Securities and Exchange Commission Chairman Mary Jo White laid out a proposal Thursday that aims to help regulators cope with a technological revolution that has turned stock trading into an endeavor driven and dominated by fast computers — sometimes with disastrous results.
It could take years before the various initiatives she outlined come to fruition, if they take off at all. But the plan marks a significant first step for an agency that’s struggled to keep up with the technological prowess of the traders and markets it oversees.
Here’s a look at two of the core areas White said she wants to tackle:
High-frequency traders. These are the people who now dominate the market, accounting for at least half of all activity on U.S. exchanges. Using complex computer algorithms, they trade at blink-of-an-eye speeds, generating millions of messages per second during peak hours about what they’re buying, selling or canceling.
For years, the SEC and other regulators have been questioning whether the value these traders bring to the market outweighs the potential problems they can create, such as perceptual issues of market fairness and technological glitches that can trigger huge market disruptions.
Supporters of the technology say this type of trading lubricates the stock market’s engine, providing liquidity and helping cut transaction costs for long-term investors. But critics have been quick to blame these traders for market disruptions and often accuse them of gaming the system. Author Michael Lewis did just that earlier this year when he said U.S. markets are “rigged” in favor of high-speed traders, whose technology enables them to gain split-second trading advantages over other investors.
In April, the Justice Department said it was investigating whether high-frequency traders are violating insider-trading laws, and the SEC is working on a parallel investigation.
But White has repeatedly denied that the markets are rigged, and did so again Thursday, when she spoke at a New York conference. “The current market structure is not fundamentally broken, let alone rigged,” she said.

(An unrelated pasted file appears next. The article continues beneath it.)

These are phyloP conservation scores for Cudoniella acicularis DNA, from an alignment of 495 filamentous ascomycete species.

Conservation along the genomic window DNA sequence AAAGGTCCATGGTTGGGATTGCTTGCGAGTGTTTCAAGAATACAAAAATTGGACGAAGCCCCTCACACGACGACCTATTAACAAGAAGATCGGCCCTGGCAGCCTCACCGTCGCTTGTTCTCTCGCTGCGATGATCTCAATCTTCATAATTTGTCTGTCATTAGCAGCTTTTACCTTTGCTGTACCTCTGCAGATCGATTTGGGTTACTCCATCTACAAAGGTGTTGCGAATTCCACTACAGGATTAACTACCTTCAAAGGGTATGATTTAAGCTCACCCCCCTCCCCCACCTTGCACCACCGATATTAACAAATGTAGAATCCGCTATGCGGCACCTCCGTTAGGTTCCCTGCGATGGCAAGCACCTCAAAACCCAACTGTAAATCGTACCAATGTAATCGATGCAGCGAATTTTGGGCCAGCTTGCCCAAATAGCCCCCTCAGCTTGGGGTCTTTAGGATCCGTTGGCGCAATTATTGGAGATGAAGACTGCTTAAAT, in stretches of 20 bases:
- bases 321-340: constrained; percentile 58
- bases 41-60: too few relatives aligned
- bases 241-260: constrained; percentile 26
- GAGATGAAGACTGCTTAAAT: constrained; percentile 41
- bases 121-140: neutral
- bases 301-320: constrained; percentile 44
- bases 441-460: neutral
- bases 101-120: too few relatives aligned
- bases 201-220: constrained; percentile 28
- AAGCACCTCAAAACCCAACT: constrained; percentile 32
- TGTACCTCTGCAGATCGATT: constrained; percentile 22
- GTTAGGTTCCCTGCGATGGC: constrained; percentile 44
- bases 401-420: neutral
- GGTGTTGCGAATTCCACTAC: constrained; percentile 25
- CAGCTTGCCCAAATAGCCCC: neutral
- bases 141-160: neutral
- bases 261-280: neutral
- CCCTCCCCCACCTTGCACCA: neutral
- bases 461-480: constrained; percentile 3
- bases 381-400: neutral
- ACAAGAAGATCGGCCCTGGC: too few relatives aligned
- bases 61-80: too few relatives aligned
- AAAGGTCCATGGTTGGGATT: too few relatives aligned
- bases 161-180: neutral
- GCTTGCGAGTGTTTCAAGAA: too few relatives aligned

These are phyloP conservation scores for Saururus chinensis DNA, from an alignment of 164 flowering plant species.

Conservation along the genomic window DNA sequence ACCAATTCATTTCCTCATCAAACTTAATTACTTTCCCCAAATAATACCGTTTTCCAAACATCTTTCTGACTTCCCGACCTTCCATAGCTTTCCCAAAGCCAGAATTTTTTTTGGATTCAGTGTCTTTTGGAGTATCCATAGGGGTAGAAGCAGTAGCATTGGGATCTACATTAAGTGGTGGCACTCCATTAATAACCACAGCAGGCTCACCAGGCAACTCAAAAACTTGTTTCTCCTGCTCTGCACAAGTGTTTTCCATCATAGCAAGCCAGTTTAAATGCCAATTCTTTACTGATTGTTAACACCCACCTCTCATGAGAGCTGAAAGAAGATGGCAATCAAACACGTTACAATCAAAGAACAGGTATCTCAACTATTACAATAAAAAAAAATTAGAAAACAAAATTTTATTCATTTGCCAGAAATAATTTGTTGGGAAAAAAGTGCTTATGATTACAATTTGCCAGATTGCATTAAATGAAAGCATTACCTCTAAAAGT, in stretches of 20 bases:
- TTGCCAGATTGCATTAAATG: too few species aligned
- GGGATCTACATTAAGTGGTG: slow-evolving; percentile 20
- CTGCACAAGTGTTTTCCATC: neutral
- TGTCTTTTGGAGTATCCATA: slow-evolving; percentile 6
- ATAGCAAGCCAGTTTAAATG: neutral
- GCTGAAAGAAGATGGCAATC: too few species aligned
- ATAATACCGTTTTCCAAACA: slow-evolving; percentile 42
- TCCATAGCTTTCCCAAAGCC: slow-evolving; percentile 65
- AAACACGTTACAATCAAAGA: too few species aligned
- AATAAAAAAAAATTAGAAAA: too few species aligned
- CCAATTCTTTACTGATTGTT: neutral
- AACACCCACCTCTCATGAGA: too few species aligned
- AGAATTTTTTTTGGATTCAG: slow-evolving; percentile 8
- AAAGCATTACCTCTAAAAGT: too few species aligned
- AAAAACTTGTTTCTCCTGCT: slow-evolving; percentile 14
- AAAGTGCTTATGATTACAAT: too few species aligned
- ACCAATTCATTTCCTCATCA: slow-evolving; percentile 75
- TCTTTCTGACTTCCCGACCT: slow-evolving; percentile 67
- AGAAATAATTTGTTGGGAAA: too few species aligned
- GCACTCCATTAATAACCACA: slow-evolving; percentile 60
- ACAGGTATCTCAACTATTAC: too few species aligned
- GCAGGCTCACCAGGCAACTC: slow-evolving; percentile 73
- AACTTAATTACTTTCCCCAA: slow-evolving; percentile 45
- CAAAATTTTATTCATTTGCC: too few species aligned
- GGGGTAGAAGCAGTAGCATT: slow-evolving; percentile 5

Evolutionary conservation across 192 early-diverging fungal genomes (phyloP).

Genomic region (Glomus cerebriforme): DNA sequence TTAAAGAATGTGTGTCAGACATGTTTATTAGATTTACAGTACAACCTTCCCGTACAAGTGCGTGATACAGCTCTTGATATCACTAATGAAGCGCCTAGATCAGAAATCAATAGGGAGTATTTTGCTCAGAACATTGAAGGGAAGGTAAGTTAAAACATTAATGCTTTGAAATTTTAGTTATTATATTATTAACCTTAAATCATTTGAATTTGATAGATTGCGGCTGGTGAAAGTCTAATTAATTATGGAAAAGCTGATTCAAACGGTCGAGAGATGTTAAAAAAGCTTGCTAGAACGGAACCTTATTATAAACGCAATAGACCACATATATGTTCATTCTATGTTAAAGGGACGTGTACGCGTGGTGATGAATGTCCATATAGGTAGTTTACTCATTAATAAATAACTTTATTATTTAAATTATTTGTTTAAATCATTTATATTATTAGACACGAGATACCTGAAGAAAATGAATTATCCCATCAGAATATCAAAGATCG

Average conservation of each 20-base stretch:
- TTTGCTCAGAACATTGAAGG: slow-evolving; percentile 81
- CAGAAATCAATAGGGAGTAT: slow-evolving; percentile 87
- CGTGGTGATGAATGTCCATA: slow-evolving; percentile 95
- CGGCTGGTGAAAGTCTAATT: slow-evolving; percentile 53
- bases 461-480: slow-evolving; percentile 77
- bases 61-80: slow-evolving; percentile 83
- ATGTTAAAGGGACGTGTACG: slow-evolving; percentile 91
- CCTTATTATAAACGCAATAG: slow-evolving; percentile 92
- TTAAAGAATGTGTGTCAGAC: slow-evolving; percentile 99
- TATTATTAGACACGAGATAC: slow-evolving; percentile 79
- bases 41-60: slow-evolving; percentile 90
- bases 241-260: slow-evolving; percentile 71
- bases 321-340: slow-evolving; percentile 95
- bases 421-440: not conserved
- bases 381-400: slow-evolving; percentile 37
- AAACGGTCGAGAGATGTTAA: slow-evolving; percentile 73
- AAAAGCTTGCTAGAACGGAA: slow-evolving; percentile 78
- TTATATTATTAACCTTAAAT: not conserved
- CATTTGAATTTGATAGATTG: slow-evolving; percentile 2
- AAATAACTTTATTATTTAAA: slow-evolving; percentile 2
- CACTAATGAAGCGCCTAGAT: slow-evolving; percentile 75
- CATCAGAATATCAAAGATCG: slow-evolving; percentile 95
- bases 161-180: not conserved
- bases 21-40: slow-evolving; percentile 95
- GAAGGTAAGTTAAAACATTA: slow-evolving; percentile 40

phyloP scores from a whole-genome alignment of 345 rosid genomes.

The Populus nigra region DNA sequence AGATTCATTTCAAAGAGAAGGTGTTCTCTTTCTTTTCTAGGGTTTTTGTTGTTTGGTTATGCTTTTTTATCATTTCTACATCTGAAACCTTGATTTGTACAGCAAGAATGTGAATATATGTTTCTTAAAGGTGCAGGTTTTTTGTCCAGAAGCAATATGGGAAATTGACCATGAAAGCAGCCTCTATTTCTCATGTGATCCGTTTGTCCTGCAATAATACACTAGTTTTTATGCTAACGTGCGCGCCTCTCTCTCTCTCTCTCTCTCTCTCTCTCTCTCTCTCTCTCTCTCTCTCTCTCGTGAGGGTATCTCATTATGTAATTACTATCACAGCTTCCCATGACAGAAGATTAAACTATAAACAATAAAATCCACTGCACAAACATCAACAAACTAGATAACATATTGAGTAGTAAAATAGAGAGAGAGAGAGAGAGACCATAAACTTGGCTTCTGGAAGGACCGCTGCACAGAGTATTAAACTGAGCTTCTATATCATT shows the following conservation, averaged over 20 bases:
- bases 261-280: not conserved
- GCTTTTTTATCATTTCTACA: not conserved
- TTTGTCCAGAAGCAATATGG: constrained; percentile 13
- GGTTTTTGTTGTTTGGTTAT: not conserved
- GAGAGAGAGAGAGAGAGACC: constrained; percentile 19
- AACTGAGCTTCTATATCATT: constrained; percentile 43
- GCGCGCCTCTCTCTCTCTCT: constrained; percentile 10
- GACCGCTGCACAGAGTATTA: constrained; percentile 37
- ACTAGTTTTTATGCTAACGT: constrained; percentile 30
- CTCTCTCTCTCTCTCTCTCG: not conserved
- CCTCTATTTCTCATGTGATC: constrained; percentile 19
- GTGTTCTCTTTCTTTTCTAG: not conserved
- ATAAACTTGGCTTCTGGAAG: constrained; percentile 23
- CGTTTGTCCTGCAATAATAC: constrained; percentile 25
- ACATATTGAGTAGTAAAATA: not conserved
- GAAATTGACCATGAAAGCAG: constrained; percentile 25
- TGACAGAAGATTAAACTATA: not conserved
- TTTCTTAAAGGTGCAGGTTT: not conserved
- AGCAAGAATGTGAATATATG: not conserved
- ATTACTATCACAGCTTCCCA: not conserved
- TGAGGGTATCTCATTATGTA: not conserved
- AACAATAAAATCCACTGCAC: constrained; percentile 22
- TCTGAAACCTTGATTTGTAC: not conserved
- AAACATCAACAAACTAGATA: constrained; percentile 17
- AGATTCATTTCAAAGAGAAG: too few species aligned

White said empirical evidence suggests that investors — both retail and institutional — are doing better in today’s algorithmic marketplace than they did in old manual days. The cost of executing large orders was more than 10 percent less for institutional investors in 2013 than in 2006, when high-frequency trading was much less prevalent in the market, she said. Costs also have come down sharply for retail investors.
That does not mean the current market structure is “without issues,” White said.
White is proposing that all high-frequency trading firms register with regulators as broker-dealers, which would obligate them to meet certain financial conditions and abide by other rules. Most of these traders are already registered.
White also has directed her staff to develop an “anti-disruptive trading rule.” If adopted, it would prohibit certain types of legal (but aggressive) trading activities at times when the market is excessively volatile or fragile.
Dark pools. Roughly 35 percent of trades take place off of the nation’s public exchanges and on alternative trading venues, including “dark pools.”
In these lightly regulated dark pools, the identities of the buyers and sellers of a stock are masked from the public, and information on how these venues operate is limited, though a few of them this week started voluntarily disclosing how they work.
White said there needs to be more transparency. “Transparency is one of the primary tools used by investors to protect their own interests, yet investors know very little about trading venues that handle their own orders,” she said.
Some institutional investors hide their trades in dark pools to disguise what they’re doing from high-frequency traders and other market participants. They say they get a better deal if other market players can’t detect how much of a stock they’re buying or selling, for instance.
The Financial Industry Regulatory Authority, the self-regulatory body that oversees broker-dealers, recently began collecting weekly stock-by-stock trading volume data from dark pools. It disclosed the data in the aggregate for the first time this week.
White said she supports having FINRA collect and disclose trading volumes for other alternative trading venues as well, and for broker-dealers.
Dark pools and other alternative trading venues already provide the SEC with some information on how they operate. But White has asked her staff to come up with recommendations on how to add to that information, and even make it public, so that investors can assess whether their brokers are doing a good job on their behalf when they place large orders in dark pools.